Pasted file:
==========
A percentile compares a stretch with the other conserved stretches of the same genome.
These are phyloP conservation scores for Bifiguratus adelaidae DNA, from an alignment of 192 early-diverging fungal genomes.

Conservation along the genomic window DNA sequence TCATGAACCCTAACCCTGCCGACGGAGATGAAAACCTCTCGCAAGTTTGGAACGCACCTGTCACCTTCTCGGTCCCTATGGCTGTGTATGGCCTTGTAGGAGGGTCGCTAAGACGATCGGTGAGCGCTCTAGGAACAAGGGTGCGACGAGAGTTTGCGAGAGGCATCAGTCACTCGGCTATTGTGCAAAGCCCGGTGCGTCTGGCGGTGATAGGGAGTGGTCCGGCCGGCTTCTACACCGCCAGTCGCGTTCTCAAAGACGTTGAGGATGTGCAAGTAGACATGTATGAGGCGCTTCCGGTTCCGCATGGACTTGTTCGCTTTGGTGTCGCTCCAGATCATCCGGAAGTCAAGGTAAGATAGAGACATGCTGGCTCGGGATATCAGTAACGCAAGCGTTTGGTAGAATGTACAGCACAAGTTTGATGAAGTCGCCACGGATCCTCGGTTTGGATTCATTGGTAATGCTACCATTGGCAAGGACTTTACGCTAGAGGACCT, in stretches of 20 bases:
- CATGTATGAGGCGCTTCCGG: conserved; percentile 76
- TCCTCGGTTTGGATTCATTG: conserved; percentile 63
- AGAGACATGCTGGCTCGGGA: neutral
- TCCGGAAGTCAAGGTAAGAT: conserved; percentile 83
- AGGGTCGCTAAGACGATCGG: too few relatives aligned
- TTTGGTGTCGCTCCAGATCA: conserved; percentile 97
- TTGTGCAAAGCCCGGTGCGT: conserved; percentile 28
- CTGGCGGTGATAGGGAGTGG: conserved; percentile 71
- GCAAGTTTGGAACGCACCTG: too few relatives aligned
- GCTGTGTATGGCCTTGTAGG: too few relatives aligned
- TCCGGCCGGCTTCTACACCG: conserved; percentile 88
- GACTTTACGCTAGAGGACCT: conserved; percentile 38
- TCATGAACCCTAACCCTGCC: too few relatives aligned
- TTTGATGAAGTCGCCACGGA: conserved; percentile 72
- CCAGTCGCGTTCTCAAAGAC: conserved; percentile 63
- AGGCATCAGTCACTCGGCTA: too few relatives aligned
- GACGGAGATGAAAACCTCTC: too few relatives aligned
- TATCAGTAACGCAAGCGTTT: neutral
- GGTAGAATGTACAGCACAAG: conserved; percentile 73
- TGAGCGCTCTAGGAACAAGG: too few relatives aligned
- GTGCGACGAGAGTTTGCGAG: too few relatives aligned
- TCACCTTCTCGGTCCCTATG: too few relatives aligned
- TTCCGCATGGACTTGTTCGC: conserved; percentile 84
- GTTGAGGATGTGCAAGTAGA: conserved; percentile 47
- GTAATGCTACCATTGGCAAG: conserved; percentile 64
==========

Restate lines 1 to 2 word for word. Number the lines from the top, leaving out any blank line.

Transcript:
A percentile compares a stretch with the other conserved stretches of the same genome.
These are phyloP conservation scores for Bifiguratus adelaidae DNA, from an alignment of 192 early-diverging fungal genomes.